It has the ability to capture 3D images and video with the new 45mm f/1.8 2D/3D lens.
As a step-up over last year’s NX210, the NX300 has grown a little bit in heft – if not in resolution. Still yet, the image sensor is new in the NX300 and adds phase-detection AF pixels directly to the sensor. In my short time with the preproduction demo unit, the NX300′s AF system appeared to be satisfactorily fast and accurate – particularly so for a mirrorless camera.
The NX300 has a nice 3.31″ AMOLED display that also serves as a control interface with its touchscreen input. The display tilts up and down for viewing above or below eye level. Additionally, all of the standard buttons and dials are still in place for quick access as well.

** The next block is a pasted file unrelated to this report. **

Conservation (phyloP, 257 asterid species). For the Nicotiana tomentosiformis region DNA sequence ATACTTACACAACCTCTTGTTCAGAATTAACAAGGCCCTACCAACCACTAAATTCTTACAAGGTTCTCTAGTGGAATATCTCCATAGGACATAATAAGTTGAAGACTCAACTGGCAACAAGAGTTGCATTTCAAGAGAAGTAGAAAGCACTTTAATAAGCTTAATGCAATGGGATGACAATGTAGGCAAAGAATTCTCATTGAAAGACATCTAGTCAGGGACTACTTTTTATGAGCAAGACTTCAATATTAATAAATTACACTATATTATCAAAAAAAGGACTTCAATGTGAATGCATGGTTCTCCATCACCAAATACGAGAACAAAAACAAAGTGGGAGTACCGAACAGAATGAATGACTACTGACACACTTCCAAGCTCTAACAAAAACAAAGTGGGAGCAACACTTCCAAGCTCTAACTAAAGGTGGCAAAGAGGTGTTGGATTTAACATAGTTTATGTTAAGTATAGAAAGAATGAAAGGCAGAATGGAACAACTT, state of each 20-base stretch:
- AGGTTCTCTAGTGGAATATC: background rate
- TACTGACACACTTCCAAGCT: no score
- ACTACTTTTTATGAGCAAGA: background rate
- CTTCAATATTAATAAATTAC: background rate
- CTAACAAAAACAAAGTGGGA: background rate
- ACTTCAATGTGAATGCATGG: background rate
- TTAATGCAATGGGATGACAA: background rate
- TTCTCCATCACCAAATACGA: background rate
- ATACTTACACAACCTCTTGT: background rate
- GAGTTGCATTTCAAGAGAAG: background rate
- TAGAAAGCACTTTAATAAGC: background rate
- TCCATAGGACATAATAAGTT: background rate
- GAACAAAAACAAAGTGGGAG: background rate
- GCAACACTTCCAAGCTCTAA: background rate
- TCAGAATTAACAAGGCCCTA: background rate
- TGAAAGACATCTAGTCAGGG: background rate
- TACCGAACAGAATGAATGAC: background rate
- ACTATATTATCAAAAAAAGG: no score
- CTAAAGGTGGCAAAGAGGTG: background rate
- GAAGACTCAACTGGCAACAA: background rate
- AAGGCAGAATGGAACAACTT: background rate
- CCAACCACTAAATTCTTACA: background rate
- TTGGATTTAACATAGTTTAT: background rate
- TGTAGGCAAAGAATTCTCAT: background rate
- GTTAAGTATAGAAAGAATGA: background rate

Like many other recently released cameras, the NX300 can be controlled via Android and iOS devices thanks to WiFi built into the camera. You can view a live feed on the NX300 or download images from the camera to your iOS or Android device.
The NX300 does not depart much from the prior design of the NX200 and NX210; however, the two-tone color options are a more stylish design in my opinion. I think the black and silver option looks very sharp with its more retro flare.
The NX300 is equipped with a rather narrow zoom range kit lens – the 20-50mm f/3.5-5.6 ED II lens. I don’t quite understand why Samsung would choose to go with such a lens other than a cost-saving choice. It gives you the equivalent of 30-75mm zoom range, which is going to be a little lame for those moving up from point and shoot cameras that offer a much wider zoom range.